Project Officer, Property Mediation | Anglicare WA
Understanding and Managing Child Safety Risks
Child Wise is excited to announce the latest addition to their suite of virtual classroom training programs aimed to enhance your child safety risk management skills.
The ‘Understanding and Managing Child Safety Risks’ 2-hour virtual classroom training was designed to help you explore practical tools and ideas to enhance your organisation’s risk culture and ensure that child safety risk management becomes common practice for everyone. The risk frameworks can be overwhelming, yet understanding how to best identify, assess, mitigate and manage child safety risks within your organisation is key to being child safe.
This program is suitable for operational staff involved in running services for children and young people. It is also recommended for those who manage front-facing staff or who have responsibility for keeping children safe via a child safeguarding portfolio, including CEOs, Senior Managers and Risk Managers.
Date & time: 29 Sep 2021, 2PM – 4PM (AEST)
Cost: $121 (GST included)
For more information and to save your spot, please click here
To see all upcoming Child Wise training and events, please go to www.childwise.org.au/events
If the advertised dates and times aren’t suitable for you, or if you are interested in tailored training for your organisation, please contact their team at email@example.com or 1300 244 539.
The resource captures 10 insights from ANROWS’s Culturally and Linguistically Diverse Projects with Action Research (CALD PAR) initiative. Twenty-six action research projects were captured in this initiative: 18 focused on primary prevention of violence against women, and eight focused on creating safer pathways to crisis and support services for victims and survivors.
What contributes to placement moves in out-of-home care? | Child Family Community Australia
This paper presents local and international evidence from a scoping review on the factors that influence placement moves for children in out-of-home care (OOHC). The stability of a child’s placement has a significant impact on the child’s wellbeing and outcomes. Understanding what a placement move is and why it happens can help to inform work with children, carers, families of origin and communities. This paper aims to support practitioners in making evidence-informed placement decisions when working with children and carers in OOHC.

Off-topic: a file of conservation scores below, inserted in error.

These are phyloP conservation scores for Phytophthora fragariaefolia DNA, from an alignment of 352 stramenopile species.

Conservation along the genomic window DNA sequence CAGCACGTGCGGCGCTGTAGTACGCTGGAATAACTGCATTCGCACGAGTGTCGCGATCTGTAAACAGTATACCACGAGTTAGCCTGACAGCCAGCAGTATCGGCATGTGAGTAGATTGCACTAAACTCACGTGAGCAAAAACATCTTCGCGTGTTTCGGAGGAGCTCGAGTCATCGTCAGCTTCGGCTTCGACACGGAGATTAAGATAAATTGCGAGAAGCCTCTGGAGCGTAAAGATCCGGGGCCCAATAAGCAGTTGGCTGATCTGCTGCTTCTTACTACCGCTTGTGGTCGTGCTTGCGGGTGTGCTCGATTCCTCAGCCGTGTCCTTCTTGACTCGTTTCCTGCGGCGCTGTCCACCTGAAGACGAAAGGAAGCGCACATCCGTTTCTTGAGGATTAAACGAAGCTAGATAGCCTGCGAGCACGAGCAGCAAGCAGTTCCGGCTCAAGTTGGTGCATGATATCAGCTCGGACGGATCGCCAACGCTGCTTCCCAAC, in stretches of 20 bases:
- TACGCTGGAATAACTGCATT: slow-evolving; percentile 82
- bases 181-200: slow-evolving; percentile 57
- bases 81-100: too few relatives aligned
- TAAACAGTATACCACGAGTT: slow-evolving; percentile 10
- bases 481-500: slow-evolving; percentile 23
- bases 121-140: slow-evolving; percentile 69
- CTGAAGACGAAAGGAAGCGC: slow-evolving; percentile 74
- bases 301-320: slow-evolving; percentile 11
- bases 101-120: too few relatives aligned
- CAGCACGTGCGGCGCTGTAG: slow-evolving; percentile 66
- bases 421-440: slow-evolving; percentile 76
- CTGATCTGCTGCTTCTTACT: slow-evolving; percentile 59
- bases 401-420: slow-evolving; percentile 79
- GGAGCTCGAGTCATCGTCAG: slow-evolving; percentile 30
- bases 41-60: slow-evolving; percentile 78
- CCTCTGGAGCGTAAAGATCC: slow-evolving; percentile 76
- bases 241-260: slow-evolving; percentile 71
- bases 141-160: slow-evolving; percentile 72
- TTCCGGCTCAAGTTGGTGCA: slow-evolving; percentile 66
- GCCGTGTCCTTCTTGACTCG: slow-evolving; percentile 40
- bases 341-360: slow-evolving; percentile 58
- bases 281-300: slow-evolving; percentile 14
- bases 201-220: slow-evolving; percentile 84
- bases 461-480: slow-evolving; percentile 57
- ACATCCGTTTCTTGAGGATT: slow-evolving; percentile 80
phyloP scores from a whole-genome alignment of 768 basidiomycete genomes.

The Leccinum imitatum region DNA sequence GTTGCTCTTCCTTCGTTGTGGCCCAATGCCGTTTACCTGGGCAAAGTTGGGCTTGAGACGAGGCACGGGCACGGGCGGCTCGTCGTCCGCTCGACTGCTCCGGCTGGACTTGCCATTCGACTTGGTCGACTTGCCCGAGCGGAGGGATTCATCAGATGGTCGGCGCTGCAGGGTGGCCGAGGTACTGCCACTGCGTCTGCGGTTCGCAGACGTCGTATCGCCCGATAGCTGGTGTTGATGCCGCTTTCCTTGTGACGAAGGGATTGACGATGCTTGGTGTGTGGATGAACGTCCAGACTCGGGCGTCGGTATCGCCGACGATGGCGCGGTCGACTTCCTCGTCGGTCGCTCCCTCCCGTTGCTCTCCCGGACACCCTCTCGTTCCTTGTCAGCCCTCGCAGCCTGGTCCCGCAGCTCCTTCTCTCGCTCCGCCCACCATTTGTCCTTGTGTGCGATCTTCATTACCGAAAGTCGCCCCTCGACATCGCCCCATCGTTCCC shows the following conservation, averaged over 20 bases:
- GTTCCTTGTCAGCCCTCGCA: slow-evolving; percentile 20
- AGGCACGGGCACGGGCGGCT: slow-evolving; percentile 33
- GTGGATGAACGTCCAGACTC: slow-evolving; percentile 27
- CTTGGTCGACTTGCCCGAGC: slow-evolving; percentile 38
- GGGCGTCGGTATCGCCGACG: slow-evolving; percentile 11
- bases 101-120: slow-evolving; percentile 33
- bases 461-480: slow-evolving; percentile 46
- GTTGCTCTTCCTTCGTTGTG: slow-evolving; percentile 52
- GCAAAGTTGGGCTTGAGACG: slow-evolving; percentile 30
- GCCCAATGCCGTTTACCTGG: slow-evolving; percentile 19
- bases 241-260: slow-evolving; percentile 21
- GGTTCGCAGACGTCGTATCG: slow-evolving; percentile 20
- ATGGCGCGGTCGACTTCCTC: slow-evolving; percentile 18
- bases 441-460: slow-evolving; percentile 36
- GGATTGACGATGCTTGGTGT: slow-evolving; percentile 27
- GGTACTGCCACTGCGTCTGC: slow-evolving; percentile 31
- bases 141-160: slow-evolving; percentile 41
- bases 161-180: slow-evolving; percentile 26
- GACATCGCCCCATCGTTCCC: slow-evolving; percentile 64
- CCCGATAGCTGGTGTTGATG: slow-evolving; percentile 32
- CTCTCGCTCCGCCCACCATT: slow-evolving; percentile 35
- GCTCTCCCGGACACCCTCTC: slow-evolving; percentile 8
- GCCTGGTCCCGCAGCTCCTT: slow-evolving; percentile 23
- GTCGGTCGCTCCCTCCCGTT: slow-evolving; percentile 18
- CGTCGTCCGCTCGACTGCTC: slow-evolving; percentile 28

The impact of the COVID-19 pandemic on delivery of services to CALD communities in Australia | ADI Policy Briefing Papers
This policy briefing paper is presented as part of an Australian Research Linkage Project on mapping social services in multicultural communities, where one of its key objectives is to understand the experiences of service delivery and provision modes to culturally and linguistically diverse (CALD) communities.
Attitudes to a post-Covid Australia | Centre for Independent Studies
This report explores the extent to which attitudes to COVID-19, lockdowns and vaccination have changed, and what sort of post-pandemic future Australians expect.
Preparing for the unimaginable: guidelines for organisational response and staff support before, during and after disaster | Central Queensland University
Affected communities need long-term support far beyond what many disaster relief volunteering organisations can often commit to. This project explores the phenomenon of support before, during and after disaster (specifically the floods in Townsville and North West Queensland), focusing on organisational support for staff to inform the development of guidelines to better prepare employer organisations to support their staff in future disaster events.
Meeting social housing need: a tipping point for federal intervention | Compass Housing Services
The substantial shortfall in supply of social housing has been highlighted by the COVID-19 pandemic, and both state and federal responses to what is increasingly perceived as a major crisis in the social and private renting sectors. This report explores the capacity of states to meet the level of social housing shortfall that is currently evident.
Life, disrupted: young people, education and employment before and after COVID-19 | Centre for Youth Policy and Education Practice
This paper explores fault lines that run through the relationship between education and work, such as the contested impact of digital disruption on young people, the rhetoric of soft skills and challenges to the notion of careers, which can no longer be coupled with the idea of a linear pathway to a traditional occupation.
Supporting children’s wellbeing during COVID-19: Staff supervision, coping and wellbeing, and the impact on service delivery | Inspiring Children’s Futures Project
This report presents findings from a study into practitioners’ experiences of supervision during the pandemic. It identifies the characteristics of useful supervision, as well as the impact of having (or not having) such supervision on respondents.